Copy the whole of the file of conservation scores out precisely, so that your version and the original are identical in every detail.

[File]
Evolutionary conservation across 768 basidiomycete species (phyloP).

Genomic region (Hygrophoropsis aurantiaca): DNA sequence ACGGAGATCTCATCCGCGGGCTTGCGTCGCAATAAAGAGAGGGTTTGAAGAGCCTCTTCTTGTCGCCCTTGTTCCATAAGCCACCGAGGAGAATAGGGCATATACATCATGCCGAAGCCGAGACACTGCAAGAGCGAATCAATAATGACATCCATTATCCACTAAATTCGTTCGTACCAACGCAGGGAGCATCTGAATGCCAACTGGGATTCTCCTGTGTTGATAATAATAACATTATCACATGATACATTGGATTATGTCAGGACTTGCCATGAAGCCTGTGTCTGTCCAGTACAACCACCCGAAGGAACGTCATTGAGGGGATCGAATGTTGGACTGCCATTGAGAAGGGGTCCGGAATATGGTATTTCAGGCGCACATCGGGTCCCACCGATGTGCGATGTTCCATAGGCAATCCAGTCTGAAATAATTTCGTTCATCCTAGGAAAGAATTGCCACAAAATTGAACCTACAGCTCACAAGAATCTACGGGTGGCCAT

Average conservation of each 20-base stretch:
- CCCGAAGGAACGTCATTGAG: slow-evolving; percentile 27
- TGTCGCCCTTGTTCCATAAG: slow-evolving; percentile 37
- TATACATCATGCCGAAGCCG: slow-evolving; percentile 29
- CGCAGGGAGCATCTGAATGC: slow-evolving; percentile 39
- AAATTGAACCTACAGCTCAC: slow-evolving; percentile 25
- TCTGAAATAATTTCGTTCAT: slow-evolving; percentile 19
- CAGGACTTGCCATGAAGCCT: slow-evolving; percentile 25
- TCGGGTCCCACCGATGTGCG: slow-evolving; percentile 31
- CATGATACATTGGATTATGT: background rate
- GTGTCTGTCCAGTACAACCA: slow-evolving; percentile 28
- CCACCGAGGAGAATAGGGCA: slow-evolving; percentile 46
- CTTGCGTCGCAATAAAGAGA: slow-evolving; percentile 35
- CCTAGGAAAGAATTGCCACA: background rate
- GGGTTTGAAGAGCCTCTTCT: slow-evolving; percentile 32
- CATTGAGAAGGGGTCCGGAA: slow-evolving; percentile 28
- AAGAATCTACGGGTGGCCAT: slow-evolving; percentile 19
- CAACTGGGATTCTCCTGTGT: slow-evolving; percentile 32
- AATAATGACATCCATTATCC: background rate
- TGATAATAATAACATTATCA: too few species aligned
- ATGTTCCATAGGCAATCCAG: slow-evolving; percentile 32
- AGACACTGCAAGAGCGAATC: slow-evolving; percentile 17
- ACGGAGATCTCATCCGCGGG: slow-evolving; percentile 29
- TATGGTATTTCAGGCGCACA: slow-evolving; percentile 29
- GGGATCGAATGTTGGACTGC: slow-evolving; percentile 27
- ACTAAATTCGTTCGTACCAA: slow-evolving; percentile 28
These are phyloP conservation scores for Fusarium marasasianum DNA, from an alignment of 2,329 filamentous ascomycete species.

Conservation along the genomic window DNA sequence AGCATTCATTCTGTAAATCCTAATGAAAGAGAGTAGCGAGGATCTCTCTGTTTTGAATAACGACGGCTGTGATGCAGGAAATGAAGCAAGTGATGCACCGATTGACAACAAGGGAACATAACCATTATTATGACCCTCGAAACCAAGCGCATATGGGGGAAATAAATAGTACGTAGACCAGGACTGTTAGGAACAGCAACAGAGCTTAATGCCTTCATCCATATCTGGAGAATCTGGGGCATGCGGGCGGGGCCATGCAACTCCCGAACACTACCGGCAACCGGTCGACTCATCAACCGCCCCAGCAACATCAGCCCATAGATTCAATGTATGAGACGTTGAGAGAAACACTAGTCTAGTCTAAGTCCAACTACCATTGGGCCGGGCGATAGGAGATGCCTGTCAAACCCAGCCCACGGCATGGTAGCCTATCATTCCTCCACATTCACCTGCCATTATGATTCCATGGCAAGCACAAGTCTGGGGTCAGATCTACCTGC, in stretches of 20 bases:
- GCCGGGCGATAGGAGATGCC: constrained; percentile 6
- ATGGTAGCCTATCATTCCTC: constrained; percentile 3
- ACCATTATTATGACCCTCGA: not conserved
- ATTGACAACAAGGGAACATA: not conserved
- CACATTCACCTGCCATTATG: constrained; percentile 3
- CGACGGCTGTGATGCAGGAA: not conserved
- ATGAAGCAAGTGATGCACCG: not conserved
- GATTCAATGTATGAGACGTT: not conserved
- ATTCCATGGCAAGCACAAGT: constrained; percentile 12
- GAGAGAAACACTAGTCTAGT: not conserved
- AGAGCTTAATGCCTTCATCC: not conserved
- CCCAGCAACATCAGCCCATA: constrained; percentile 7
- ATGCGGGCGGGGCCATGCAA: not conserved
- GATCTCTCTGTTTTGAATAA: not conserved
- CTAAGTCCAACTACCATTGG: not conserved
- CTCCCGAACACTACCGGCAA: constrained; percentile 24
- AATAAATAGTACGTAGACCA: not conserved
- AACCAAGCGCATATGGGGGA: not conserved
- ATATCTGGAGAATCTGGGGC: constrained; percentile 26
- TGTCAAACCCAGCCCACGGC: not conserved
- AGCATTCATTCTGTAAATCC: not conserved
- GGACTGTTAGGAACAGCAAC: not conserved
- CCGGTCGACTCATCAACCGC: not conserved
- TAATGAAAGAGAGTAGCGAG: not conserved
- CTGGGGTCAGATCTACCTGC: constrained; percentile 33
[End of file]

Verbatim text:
Evolutionary conservation across 768 basidiomycete species (phyloP).

Genomic region (Hygrophoropsis aurantiaca): DNA sequence ACGGAGATCTCATCCGCGGGCTTGCGTCGCAATAAAGAGAGGGTTTGAAGAGCCTCTTCTTGTCGCCCTTGTTCCATAAGCCACCGAGGAGAATAGGGCATATACATCATGCCGAAGCCGAGACACTGCAAGAGCGAATCAATAATGACATCCATTATCCACTAAATTCGTTCGTACCAACGCAGGGAGCATCTGAATGCCAACTGGGATTCTCCTGTGTTGATAATAATAACATTATCACATGATACATTGGATTATGTCAGGACTTGCCATGAAGCCTGTGTCTGTCCAGTACAACCACCCGAAGGAACGTCATTGAGGGGATCGAATGTTGGACTGCCATTGAGAAGGGGTCCGGAATATGGTATTTCAGGCGCACATCGGGTCCCACCGATGTGCGATGTTCCATAGGCAATCCAGTCTGAAATAATTTCGTTCATCCTAGGAAAGAATTGCCACAAAATTGAACCTACAGCTCACAAGAATCTACGGGTGGCCAT

Average conservation of each 20-base stretch:
- CCCGAAGGAACGTCATTGAG: slow-evolving; percentile 27
- TGTCGCCCTTGTTCCATAAG: slow-evolving; percentile 37
- TATACATCATGCCGAAGCCG: slow-evolving; percentile 29
- CGCAGGGAGCATCTGAATGC: slow-evolving; percentile 39
- AAATTGAACCTACAGCTCAC: slow-evolving; percentile 25
- TCTGAAATAATTTCGTTCAT: slow-evolving; percentile 19
- CAGGACTTGCCATGAAGCCT: slow-evolving; percentile 25
- TCGGGTCCCACCGATGTGCG: slow-evolving; percentile 31
- CATGATACATTGGATTATGT: background rate
- GTGTCTGTCCAGTACAACCA: slow-evolving; percentile 28
- CCACCGAGGAGAATAGGGCA: slow-evolving; percentile 46
- CTTGCGTCGCAATAAAGAGA: slow-evolving; percentile 35
- CCTAGGAAAGAATTGCCACA: background rate
- GGGTTTGAAGAGCCTCTTCT: slow-evolving; percentile 32
- CATTGAGAAGGGGTCCGGAA: slow-evolving; percentile 28
- AAGAATCTACGGGTGGCCAT: slow-evolving; percentile 19
- CAACTGGGATTCTCCTGTGT: slow-evolving; percentile 32
- AATAATGACATCCATTATCC: background rate
- TGATAATAATAACATTATCA: too few species aligned
- ATGTTCCATAGGCAATCCAG: slow-evolving; percentile 32
- AGACACTGCAAGAGCGAATC: slow-evolving; percentile 17
- ACGGAGATCTCATCCGCGGG: slow-evolving; percentile 29
- TATGGTATTTCAGGCGCACA: slow-evolving; percentile 29
- GGGATCGAATGTTGGACTGC: slow-evolving; percentile 27
- ACTAAATTCGTTCGTACCAA: slow-evolving; percentile 28
These are phyloP conservation scores for Fusarium marasasianum DNA, from an alignment of 2,329 filamentous ascomycete species.

Conservation along the genomic window DNA sequence AGCATTCATTCTGTAAATCCTAATGAAAGAGAGTAGCGAGGATCTCTCTGTTTTGAATAACGACGGCTGTGATGCAGGAAATGAAGCAAGTGATGCACCGATTGACAACAAGGGAACATAACCATTATTATGACCCTCGAAACCAAGCGCATATGGGGGAAATAAATAGTACGTAGACCAGGACTGTTAGGAACAGCAACAGAGCTTAATGCCTTCATCCATATCTGGAGAATCTGGGGCATGCGGGCGGGGCCATGCAACTCCCGAACACTACCGGCAACCGGTCGACTCATCAACCGCCCCAGCAACATCAGCCCATAGATTCAATGTATGAGACGTTGAGAGAAACACTAGTCTAGTCTAAGTCCAACTACCATTGGGCCGGGCGATAGGAGATGCCTGTCAAACCCAGCCCACGGCATGGTAGCCTATCATTCCTCCACATTCACCTGCCATTATGATTCCATGGCAAGCACAAGTCTGGGGTCAGATCTACCTGC, in stretches of 20 bases:
- GCCGGGCGATAGGAGATGCC: constrained; percentile 6
- ATGGTAGCCTATCATTCCTC: constrained; percentile 3
- ACCATTATTATGACCCTCGA: not conserved
- ATTGACAACAAGGGAACATA: not conserved
- CACATTCACCTGCCATTATG: constrained; percentile 3
- CGACGGCTGTGATGCAGGAA: not conserved
- ATGAAGCAAGTGATGCACCG: not conserved
- GATTCAATGTATGAGACGTT: not conserved
- ATTCCATGGCAAGCACAAGT: constrained; percentile 12
- GAGAGAAACACTAGTCTAGT: not conserved
- AGAGCTTAATGCCTTCATCC: not conserved
- CCCAGCAACATCAGCCCATA: constrained; percentile 7
- ATGCGGGCGGGGCCATGCAA: not conserved
- GATCTCTCTGTTTTGAATAA: not conserved
- CTAAGTCCAACTACCATTGG: not conserved
- CTCCCGAACACTACCGGCAA: constrained; percentile 24
- AATAAATAGTACGTAGACCA: not conserved
- AACCAAGCGCATATGGGGGA: not conserved
- ATATCTGGAGAATCTGGGGC: constrained; percentile 26
- TGTCAAACCCAGCCCACGGC: not conserved
- AGCATTCATTCTGTAAATCC: not conserved
- GGACTGTTAGGAACAGCAAC: not conserved
- CCGGTCGACTCATCAACCGC: not conserved
- TAATGAAAGAGAGTAGCGAG: not conserved
- CTGGGGTCAGATCTACCTGC: constrained; percentile 33